In 1945 the front participated in the Vistula-Oder offensive, and conducted the Silesian and Prague Operations, and the siege of Breslau. It also participated in the Berlin operations in Germany and Poland. The front also conducted the major part of the Halbe Encirclement, in which most of the German 9th Army was destroyed south of Berlin. By this time the Polish Second Army was operating as part of the Front. Finally 1st Ukrainian Front provided the defence against the counter-attacks by Armee Wenck which aimed to relieve Berlin and the 9th Army, later uniting with the Americans on the Elbe River. The front then completed the Prague Offensive which became the final battle of World War II in Europe ,therefore ending the war.

Following the war, the Front headquarters formed the Central Group of Forces of the Red Army in Austria and Hungary till 1955, and re-instituted in 1968 in Czechoslovakia as a legacy of the Prague Spring events.



The armies that were part of the 1st Ukrainian Front included:

Later composition[edit]


  1. ^ "Ukrainians in the Second World War Igor Vityk, Candidate of Law, Doctor of Philosophy, Professor". Archived from the original on 2014-02-23.
  2. ^ http://usva.org.ua/mambo3/index.php?option=com_content&task=view&id=2558&Itemid=60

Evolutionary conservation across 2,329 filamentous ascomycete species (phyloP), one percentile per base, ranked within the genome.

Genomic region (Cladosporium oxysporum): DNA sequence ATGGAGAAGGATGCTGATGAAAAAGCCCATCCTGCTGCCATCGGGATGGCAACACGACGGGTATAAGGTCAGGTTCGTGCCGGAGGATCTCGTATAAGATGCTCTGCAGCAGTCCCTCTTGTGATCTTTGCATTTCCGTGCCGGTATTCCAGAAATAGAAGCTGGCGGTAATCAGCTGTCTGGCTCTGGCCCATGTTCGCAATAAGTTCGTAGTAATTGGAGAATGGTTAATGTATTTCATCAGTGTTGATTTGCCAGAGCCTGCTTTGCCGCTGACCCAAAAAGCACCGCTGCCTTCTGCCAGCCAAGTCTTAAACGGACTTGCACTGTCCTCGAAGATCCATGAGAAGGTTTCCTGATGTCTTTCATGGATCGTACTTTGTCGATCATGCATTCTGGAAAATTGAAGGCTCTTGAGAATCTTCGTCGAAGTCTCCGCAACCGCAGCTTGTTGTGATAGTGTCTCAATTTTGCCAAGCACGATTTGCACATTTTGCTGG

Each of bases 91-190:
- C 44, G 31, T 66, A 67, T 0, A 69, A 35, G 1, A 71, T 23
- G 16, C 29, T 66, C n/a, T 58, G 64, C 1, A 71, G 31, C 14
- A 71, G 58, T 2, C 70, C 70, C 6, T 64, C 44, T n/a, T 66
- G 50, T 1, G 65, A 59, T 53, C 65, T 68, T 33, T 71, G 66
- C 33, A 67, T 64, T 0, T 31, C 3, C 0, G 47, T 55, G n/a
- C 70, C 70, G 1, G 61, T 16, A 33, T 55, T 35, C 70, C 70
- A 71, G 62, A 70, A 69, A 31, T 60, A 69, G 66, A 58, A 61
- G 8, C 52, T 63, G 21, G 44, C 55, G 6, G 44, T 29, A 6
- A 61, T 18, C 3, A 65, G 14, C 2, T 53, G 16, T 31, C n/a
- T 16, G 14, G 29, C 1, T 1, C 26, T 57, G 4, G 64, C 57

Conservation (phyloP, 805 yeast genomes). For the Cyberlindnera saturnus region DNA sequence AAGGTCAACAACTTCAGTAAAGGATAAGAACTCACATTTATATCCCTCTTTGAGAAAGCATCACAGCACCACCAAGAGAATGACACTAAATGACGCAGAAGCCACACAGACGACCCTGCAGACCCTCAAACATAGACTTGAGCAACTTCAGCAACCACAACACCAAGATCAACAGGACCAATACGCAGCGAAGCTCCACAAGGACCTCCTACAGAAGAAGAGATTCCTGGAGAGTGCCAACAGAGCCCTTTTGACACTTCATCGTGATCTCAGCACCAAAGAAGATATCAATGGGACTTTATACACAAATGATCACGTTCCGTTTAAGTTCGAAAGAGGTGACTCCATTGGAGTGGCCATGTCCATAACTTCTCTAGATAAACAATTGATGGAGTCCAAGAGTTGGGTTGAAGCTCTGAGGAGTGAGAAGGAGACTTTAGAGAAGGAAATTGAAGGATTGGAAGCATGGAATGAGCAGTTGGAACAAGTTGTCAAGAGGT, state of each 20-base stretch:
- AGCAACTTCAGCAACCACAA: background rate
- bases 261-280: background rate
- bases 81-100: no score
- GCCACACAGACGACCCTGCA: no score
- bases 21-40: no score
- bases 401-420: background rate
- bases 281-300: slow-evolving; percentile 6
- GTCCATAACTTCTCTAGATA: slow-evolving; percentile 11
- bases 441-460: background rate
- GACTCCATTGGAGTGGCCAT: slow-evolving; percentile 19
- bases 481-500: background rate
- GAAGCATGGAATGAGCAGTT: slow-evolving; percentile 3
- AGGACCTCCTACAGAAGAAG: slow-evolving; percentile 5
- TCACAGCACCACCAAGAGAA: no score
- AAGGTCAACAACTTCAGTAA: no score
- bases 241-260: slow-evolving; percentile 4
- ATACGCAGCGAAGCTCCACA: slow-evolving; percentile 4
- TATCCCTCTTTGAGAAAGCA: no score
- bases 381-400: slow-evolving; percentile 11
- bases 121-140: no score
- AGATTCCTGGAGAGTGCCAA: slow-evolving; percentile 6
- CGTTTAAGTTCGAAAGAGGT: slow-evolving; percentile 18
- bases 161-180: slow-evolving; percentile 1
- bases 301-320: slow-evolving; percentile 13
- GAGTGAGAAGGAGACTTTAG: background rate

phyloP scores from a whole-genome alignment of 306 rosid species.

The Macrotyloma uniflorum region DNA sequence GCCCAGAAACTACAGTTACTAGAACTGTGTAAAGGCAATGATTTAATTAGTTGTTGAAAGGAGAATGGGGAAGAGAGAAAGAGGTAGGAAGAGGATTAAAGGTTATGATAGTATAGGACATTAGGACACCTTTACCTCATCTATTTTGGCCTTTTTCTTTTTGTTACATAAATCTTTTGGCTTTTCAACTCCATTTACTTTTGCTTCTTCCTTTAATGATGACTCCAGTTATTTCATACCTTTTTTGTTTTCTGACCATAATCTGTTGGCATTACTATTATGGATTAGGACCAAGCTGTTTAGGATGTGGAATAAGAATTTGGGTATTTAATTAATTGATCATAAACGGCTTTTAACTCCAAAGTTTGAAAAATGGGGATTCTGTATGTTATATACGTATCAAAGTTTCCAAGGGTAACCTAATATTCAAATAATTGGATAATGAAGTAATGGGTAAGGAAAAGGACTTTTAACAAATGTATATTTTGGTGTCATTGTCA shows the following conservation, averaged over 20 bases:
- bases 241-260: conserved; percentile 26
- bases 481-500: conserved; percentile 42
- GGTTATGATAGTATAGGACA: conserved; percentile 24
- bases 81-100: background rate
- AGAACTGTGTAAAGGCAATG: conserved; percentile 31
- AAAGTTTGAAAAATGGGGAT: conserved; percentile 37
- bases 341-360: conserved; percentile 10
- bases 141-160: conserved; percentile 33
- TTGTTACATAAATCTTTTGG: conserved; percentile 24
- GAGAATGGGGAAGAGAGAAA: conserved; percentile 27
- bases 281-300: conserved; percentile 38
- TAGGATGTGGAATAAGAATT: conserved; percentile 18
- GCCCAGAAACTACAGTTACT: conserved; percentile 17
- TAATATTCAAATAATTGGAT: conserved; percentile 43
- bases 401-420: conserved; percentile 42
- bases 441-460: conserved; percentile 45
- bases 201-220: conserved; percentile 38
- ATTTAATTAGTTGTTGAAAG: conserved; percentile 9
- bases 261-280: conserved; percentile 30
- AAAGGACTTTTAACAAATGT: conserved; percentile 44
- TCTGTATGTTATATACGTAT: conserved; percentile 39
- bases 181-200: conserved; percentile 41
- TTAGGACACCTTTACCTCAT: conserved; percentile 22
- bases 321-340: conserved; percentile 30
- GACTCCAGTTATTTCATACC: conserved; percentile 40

3. ^ "Ukrainians in the Second World War Igor Vityk, Candidate of Law, Doctor of Philosophy, Professor". Archived from the original on 2014-02-23.
  4. ^ http://usva.org.ua/mambo3/index.php?option=com_content&task=view&id=2558&Itemid=60
  • Konev, I.S. Aufzeichnungen eines Frontbefehlshabers
  • Konev, I.S. Das Jahr 1945
  • Ziemke, E.F. Stalingrad to Berlin
  • Tissier, Tony Slaughter at Halbe
  • Duffy, Christopher Red Storm on the Reich
  • Antill, P., Battle for Berlin: April – May 1945.
  • Erickson, John 'Road to Stalingrad' (1983, 1999)
  • Ericksson, John 'Road to Berlin' (1983, 1999)
  • Glantz, David 'From the Don to the Dnepr', Frank Cass (1991)
  • Nemeskürty, I. 'Untergang einer Armee'
  • Ziemke, E.F. 'Stalingrad to Berlin'

Further reading[edit]